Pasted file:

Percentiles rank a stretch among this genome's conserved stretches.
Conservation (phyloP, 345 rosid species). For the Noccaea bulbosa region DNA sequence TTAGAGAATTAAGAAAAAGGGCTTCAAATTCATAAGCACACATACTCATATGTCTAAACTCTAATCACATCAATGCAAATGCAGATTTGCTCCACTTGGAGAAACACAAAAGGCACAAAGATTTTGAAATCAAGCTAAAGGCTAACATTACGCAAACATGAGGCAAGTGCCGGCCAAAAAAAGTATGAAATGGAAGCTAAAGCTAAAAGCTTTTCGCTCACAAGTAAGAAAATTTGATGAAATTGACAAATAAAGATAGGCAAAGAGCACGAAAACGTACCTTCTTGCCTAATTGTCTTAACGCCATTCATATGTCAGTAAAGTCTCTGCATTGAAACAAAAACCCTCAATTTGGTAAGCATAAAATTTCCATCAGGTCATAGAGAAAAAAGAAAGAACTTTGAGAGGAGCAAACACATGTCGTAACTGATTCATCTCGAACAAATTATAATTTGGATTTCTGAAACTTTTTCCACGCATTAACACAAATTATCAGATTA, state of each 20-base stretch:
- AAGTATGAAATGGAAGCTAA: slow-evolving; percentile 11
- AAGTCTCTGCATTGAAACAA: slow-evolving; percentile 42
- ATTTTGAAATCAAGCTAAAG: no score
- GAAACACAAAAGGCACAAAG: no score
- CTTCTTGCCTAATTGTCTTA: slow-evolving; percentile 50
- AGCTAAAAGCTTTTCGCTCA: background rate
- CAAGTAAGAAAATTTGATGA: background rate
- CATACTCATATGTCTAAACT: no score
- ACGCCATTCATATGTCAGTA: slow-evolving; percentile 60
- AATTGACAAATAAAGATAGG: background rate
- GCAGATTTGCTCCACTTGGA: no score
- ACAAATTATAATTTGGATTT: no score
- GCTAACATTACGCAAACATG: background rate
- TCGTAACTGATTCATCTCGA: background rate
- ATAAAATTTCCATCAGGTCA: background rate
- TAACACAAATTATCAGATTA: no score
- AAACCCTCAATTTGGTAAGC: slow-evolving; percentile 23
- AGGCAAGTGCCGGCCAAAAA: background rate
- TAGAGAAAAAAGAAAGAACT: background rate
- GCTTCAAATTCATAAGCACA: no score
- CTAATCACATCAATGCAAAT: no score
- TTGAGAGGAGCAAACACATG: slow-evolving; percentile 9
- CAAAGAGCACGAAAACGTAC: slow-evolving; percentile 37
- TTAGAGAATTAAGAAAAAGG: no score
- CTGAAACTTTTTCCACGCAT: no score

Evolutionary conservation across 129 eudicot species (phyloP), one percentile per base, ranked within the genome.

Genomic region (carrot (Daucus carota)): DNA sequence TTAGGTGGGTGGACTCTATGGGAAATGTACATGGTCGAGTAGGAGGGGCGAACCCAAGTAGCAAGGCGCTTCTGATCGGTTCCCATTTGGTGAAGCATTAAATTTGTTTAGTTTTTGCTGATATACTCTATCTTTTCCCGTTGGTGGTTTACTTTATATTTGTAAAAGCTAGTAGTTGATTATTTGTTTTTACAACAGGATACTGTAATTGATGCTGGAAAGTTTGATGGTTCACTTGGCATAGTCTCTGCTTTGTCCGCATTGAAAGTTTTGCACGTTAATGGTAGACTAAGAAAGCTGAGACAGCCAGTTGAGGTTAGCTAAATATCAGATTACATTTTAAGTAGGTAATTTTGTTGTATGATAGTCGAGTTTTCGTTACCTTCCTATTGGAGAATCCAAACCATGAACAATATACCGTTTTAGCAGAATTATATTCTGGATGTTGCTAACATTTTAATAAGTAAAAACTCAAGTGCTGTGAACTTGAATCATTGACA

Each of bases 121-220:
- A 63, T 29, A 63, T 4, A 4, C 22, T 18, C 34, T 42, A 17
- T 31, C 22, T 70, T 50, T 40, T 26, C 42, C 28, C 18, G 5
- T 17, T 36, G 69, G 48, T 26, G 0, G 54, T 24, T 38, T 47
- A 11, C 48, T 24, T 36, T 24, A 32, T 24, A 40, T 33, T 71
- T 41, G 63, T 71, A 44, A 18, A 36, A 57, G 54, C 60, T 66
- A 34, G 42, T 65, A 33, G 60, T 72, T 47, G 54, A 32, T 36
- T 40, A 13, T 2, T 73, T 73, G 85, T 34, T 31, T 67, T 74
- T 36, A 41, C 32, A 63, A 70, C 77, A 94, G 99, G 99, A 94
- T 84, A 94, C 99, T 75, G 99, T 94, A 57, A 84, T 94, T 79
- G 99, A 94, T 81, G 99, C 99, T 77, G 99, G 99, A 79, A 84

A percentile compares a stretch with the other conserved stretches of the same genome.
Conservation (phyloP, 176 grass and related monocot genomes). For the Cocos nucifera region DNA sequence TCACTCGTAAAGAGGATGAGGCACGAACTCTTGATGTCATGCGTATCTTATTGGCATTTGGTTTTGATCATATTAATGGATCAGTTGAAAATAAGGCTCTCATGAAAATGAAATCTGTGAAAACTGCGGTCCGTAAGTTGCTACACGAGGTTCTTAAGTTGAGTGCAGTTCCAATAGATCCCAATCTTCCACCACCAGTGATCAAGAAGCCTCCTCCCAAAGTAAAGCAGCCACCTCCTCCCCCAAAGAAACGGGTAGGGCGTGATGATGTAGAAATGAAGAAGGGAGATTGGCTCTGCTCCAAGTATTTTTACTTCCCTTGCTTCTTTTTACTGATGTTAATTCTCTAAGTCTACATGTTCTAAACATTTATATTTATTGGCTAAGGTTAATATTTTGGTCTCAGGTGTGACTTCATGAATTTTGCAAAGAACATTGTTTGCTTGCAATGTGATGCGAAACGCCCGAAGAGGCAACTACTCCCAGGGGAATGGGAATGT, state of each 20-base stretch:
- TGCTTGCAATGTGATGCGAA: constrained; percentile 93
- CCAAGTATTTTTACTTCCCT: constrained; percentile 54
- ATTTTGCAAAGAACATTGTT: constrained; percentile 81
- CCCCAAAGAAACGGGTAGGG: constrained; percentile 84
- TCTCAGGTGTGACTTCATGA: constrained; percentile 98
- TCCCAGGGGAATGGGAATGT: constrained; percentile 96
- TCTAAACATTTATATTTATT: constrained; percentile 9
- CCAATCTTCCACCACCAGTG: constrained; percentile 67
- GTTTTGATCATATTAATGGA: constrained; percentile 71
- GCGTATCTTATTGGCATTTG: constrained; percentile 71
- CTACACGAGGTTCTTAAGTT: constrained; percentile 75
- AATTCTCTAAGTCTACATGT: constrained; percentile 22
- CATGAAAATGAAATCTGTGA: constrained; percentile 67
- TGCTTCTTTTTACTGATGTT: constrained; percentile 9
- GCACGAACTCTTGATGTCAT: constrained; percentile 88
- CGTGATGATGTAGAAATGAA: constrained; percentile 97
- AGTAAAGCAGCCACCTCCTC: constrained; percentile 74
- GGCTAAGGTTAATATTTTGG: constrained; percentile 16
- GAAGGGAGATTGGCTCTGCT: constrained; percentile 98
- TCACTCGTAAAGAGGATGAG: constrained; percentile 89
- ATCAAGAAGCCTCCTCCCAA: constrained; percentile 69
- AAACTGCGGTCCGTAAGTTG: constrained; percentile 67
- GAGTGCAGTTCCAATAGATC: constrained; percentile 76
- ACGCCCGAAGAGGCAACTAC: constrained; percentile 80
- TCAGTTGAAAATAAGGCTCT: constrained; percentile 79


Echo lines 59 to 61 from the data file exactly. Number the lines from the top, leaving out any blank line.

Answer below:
- AGTAAAGCAGCCACCTCCTC: constrained; percentile 74
- GGCTAAGGTTAATATTTTGG: constrained; percentile 16
- GAAGGGAGATTGGCTCTGCT: constrained; percentile 98